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Texas Instruments BA-35 Business Analyst (1996)

Date of introduction:  1989 Display technology:  LCD
New price:   Display size:  8 (5 + 2)
Size:  5.3" x 2.8" x 0.45"
 135 x 70 x 11 mm3
   
Weight:  2.3 ounces, 64 grams Serial No:  
Batteries:  2*LR44 Date of manufacture:  wk 10 year 1996
AC-Adapter:   Origin of manufacture:  Italy
Precision:  11 Integrated circuits:  CD4571B
Memories:  1    
Program steps:   Courtesy of:  Joerg Woerner
    Download manual:   (US: 3.7 MByte)

The BA-35 Business Analyst was introduced already in 1982 as "BA-35 Student Business Analyst" and received two major redesigns: In 1984 the BA-35 Student Business Analyst received a new, stylish housing, and in 1989 the appearence changed to the black/red design and the name to BA-35 Business Analyst.

BA-35_N_RCI0696_Back.jpg (187608 Byte)The featured BA-35 Business Analyst was manufactured in March 1996 and is 100% identical with the model introduced in 1989. At first glance no reason to honor this late model, but you have to dig deeper into the history of Texas Instruments calculators of the 90's.

For more than 15 years, with the introduction of the SR-40 and the Business Analyst there were always Scientific and Financial calculator sibblings.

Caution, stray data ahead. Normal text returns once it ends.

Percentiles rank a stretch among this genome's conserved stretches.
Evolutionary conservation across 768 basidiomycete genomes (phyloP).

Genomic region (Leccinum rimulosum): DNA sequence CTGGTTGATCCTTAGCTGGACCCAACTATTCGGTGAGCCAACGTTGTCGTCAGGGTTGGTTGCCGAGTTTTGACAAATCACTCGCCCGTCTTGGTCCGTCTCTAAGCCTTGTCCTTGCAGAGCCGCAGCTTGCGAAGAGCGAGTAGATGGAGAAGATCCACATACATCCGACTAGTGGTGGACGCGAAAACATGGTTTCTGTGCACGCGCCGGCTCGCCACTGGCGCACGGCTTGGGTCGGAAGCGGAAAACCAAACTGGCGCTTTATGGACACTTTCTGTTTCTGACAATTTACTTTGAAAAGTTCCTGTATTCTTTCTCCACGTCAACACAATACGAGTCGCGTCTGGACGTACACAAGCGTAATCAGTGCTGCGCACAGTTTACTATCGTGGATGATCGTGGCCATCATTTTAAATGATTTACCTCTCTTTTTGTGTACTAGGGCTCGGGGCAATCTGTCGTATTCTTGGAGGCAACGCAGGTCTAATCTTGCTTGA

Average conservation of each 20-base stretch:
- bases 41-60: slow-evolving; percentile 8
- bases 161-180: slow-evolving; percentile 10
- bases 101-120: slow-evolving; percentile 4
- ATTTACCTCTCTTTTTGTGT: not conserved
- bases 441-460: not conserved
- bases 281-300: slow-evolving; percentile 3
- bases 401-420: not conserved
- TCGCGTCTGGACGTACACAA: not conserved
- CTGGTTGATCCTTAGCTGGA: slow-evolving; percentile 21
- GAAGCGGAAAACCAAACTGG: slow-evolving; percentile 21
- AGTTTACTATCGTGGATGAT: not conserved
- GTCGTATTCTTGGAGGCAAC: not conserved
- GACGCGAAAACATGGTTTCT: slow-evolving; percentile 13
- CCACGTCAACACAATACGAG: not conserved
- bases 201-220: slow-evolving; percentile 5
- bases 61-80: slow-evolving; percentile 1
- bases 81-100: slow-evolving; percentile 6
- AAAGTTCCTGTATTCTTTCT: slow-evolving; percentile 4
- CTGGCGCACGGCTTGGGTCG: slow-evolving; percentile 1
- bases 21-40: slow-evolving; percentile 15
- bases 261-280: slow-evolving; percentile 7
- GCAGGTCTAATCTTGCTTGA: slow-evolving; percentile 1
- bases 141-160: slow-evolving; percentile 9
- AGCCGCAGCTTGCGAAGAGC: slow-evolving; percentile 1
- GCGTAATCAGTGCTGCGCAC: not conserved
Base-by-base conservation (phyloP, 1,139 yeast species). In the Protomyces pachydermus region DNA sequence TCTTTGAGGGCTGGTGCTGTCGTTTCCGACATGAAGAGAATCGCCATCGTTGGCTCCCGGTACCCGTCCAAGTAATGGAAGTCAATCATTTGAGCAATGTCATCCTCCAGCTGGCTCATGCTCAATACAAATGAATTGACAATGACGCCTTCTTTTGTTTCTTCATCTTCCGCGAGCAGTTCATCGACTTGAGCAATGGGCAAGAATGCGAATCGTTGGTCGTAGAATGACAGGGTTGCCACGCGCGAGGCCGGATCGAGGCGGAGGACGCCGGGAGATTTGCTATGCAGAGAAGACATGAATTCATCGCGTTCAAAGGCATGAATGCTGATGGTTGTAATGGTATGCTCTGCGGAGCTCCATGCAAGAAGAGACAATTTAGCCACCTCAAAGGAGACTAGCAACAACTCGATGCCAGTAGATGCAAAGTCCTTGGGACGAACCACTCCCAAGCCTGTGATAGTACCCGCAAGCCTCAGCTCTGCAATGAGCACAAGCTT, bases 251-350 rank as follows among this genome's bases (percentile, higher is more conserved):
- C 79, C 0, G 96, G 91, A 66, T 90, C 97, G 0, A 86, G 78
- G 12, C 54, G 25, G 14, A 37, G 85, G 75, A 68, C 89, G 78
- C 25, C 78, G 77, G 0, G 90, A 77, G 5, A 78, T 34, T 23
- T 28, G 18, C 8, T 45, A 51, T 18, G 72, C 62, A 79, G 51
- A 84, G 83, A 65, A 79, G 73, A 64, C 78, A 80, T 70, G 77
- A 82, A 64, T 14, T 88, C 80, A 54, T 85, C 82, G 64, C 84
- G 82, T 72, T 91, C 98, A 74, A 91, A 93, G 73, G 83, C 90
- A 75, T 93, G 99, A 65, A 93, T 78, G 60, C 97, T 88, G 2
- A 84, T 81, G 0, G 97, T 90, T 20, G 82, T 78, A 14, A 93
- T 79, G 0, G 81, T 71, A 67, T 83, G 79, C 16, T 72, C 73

Just follow this time line:

Year 1976 1978 1982 1985 1989
SCIENTIFIC sr-40.jpg (37718 Byte) TI-50.jpg (39160 Byte) TI-30-III_2.jpg (38315 Byte)
SR-40 TI-50 TI-35 silver  TI-30 III TI-30 Stat
BUSINESS sr-40.jpg (37718 Byte) TI-BAII.jpg (42210 Byte) TI-StudentBA.jpg (39134 Byte)
Business Analyst Business Analyst-II BA-35 Student Bus. Analyst BA-35 Student Bus. Analyst BA-35 Business Analyst

Moitvation for these changes were in most cases major progress in the technology of the single-chip calculator circuits or manufacturing cost optimizations. 
In 1978 Texas Instruments introduced the first C-MOS calculator chips based on the TMS1000 Microcomputer family. The TP0320 architecture is similar to the TMC0980 chips introduced two years earlier for the TI-30 calculator.
In 1981/82 the chips were improved, and Texas Instruments introduced their enhanced C-MOS calculators chips, located e.g. in the TI-30 III and BA-35 Student Business Analyst.

And then, in 1993, we noticed a major change: Texas Instruments introduced a complete line of new calculators based on Toshiba single-chip calculator circuits:

bulletTI-30X  New display with 10 + 2 digits, 3 memories
bulletTI-30X SOLAR With Anylite solar-cells
bulletTI-35X  Adds 2-dim statistics and hex-calculations
bulletTI-36X SOLAR  With Anylite solar-cells
bulletBA Real Estate Financial calculations

BA-35_N_RCI0696_PCB.jpg (218789 Byte)We assumed that Texas Instruments terminated the production of their own C-MOS calculator chips, but dismantling the featured BA-35 Business Analyst reveals a big surprise: The calculator was manufactured in 1996 and uses still the CD4571, introduced already in 1982 and based on technology known from the SR-16 - a scientific calculator manufactured in October 1974.

In 1996 the BA-35 Student Analyst was discontinued and the successor got solar cells, don't miss the BA-35 Solar.

The BA-35 is featured in the Texas Instruments Incorporated sales catalog CL-1233 dated 1994.

 

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If you have additions to the above article please email: joerg@datamath.org.

Joerg Woerner, November 1, 2008. No reprints without written permission.